Review: Low at the Bluebird Theater, 9/24/11

low-bluebird-show.jpg
Kelsey Whipple
LOW last night at the Bluebird.
LOW at the BLUEBIRD THEATER | 9/24/11
In the forever-growing pantheon of husband-wife indie rockers, the most common concept is twee. Mates of State, for example, have made a living of self-reflective lyrics and dualing-personality vocals cut in between charming anecdotes about the kids. If that's the usual, then, Low can be firmly lumped in the unusual category. The recorded threesome (and onstage foursome) serve their sentimentality cold -- and brooding.

Three quarters of the way through the Minnesota group's short set last night at the Bluebird, it was still possible to count the number of words lead singer Alan Sparhawk muttered between songs on two hands. For a group with well-documented lyrical insight and a conspicuously ominous stage presence, this is not only fine, it's expected. Fronting a tiny audience, the band began the night foreboding and ended it just plain droning. Small talk, it seems, just didn't fit on the setlist.

And though the crowd was hardly considerable (less than half-capacity), it was consistently captivated, staring wide-eyed at the humble band as it toured through the majority of latest album C'Mon with defiant stops at previous classics and earnest, well-worn crooners. "Nothing But Heart" perfectly introduced a band that uses little else in terms of its onstage sound, and its building, almost lethargic musical context was the first of many to blend softly into the next message. Although Sparhawk and his wife, percussionist and vocalist Mimi Parker, looked directly at each other only once during the show -- and then to confirm a song choice -- their creative chemistry is cemented in the almost Heathcliff-and-Catherine vibes with which they propel both the songs and their set.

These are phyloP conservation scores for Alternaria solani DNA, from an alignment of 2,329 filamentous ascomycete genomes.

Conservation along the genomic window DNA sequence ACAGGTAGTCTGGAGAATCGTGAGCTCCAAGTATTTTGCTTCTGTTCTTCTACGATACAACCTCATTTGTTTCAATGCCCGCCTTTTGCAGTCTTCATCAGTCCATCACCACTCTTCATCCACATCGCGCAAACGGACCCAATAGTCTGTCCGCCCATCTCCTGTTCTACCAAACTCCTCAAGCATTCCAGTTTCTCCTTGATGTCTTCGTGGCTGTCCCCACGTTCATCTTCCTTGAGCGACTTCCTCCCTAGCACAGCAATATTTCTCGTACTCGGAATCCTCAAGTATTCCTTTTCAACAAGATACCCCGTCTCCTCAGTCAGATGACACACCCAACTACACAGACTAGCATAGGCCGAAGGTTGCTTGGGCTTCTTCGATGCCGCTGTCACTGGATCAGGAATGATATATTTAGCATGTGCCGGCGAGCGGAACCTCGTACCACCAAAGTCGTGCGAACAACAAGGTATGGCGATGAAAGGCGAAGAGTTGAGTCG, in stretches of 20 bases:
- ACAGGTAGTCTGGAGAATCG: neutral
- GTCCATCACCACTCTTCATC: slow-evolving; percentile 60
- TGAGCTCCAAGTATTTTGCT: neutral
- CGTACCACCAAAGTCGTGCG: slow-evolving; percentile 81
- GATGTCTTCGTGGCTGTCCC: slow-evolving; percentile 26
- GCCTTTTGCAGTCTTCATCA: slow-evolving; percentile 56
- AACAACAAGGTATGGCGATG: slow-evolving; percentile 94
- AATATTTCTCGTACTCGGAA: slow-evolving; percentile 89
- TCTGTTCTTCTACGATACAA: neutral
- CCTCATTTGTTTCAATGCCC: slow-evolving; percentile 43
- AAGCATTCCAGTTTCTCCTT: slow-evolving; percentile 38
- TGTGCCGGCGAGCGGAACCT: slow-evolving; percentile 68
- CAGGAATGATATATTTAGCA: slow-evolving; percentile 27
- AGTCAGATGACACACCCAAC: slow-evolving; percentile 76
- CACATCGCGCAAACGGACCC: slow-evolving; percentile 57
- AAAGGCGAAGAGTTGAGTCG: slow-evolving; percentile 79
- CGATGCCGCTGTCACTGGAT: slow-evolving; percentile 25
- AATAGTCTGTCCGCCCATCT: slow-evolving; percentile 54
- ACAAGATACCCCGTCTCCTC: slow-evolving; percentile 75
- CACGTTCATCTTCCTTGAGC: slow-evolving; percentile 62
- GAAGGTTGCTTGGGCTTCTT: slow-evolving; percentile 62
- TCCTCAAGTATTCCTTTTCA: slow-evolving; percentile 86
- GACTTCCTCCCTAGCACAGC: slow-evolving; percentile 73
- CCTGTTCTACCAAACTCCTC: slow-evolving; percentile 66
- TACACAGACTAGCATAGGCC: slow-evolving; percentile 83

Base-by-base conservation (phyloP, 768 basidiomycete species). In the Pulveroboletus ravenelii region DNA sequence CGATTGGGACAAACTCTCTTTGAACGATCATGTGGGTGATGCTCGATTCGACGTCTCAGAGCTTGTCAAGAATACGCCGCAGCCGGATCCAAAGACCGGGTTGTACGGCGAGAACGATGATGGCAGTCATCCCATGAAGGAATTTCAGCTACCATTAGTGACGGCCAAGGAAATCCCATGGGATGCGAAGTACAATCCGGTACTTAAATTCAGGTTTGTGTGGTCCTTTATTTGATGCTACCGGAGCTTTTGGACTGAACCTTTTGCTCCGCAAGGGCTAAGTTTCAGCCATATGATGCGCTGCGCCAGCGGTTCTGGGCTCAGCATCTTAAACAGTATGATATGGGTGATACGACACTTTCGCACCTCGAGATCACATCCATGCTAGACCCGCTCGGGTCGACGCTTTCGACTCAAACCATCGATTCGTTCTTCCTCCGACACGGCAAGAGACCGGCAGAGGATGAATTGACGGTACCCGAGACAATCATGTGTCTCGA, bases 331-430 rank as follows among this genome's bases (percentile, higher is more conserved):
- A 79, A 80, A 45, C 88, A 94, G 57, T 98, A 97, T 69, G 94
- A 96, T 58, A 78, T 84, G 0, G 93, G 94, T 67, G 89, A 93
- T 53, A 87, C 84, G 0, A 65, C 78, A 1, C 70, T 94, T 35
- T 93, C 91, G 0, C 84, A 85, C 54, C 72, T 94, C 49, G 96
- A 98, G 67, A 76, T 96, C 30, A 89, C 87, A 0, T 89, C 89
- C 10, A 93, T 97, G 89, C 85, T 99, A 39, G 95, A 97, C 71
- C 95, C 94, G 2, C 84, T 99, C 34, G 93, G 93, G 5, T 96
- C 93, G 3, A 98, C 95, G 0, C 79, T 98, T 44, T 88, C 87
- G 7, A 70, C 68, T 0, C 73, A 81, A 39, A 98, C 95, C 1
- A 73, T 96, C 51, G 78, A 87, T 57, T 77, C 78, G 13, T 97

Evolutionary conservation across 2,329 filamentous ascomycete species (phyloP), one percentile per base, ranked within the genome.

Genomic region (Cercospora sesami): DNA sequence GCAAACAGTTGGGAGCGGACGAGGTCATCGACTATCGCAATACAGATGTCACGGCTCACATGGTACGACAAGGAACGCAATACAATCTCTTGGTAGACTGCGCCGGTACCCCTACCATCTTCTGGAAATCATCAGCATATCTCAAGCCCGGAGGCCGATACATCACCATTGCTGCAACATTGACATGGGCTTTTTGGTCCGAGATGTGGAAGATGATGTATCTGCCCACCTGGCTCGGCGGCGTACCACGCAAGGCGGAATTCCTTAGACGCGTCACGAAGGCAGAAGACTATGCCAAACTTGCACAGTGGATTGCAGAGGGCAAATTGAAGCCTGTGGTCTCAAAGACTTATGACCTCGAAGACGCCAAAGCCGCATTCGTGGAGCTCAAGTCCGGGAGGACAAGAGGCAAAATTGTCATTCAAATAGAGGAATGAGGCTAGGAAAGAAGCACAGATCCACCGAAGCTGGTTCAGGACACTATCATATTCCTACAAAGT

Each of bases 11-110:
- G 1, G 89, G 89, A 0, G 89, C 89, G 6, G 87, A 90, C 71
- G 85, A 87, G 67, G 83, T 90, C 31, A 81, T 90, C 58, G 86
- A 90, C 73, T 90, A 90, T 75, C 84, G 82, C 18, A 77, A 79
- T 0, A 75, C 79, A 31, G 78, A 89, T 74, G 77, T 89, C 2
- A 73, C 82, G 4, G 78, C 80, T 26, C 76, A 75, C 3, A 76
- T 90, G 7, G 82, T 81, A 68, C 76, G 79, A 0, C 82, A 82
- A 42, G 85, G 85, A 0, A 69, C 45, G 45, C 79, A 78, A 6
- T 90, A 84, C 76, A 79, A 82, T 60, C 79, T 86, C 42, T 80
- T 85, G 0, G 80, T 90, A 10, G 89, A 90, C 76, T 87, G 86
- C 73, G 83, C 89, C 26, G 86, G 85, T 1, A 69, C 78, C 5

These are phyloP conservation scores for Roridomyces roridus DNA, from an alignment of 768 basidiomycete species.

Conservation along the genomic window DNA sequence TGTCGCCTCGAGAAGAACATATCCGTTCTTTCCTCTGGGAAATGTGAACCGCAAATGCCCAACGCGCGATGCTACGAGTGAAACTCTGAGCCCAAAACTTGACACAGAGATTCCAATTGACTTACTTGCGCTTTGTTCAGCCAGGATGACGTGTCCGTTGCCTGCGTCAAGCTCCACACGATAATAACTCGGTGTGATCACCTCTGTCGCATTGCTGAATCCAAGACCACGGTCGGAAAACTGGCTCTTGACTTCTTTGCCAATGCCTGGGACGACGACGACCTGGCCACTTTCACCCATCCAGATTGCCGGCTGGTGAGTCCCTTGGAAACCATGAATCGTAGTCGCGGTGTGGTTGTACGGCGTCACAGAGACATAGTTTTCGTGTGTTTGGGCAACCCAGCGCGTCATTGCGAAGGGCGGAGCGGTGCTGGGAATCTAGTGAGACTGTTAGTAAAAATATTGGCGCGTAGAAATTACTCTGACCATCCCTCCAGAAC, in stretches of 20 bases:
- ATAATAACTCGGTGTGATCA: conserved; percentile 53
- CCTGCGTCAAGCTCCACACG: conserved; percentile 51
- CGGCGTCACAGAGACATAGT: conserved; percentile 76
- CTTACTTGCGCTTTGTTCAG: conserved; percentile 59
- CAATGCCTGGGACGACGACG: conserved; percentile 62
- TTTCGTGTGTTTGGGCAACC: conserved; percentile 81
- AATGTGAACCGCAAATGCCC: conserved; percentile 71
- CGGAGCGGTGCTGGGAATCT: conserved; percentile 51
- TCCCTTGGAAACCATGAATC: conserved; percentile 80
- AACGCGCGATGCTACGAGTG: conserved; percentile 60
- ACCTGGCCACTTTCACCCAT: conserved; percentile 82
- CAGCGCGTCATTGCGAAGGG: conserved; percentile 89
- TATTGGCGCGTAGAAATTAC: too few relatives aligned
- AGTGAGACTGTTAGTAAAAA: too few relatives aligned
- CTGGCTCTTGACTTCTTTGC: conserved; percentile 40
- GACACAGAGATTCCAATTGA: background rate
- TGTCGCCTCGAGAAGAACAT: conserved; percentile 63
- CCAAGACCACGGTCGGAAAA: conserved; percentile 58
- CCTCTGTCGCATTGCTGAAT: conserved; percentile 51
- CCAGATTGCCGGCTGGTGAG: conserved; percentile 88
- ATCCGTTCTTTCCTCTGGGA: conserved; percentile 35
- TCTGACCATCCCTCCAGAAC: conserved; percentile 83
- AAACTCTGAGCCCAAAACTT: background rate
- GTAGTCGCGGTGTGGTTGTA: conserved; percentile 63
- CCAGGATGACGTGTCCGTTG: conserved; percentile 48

But while the coupled vocals, the moody ambience and the intimate audience created a substantially charming, if consistently eerie, end product, Sparhawk is too comfortable extending the levels of low-key into low-energy territory. These guys are low-maintenance, to be sure, but bleak melodies, combined with four unabashedly awkward stage presences, verge occasionally into a low-impact zone. (A single empty beer cup falling to the crowd should not become a noticeable disturbance.) This is all repaired when, as they did with "Pissing" (The Great Destroyer), the group rallies to build a mercilessly stoic sound into a confident crescendo, only to let it die, without pause, before continuing to a song created six years later ("Try To Sleep") for an album with a completely different center of gravity (C'Mon).

Low is at its best, however, when the members just appear to be broken. Powerful, propulsive, carried by distortion, the sound seems in these moments to be wrung out of broken instruments and formed by a creative process that is almost architectural in its construction. Anchored by neat, tidy beats ("Especially Me") created by Parker's brushes -- never sticks -- or predicated on overwhelming tempo changes ("California"), the material is always quietly controlled with a forcefulness that shows itself at the joints. Sure, you could listen to this setlist as you fall asleep, but only if you like your dreams quietly menacing. There's something spiritual, here, even if it does look easy.

Last night's set list is on the next page.


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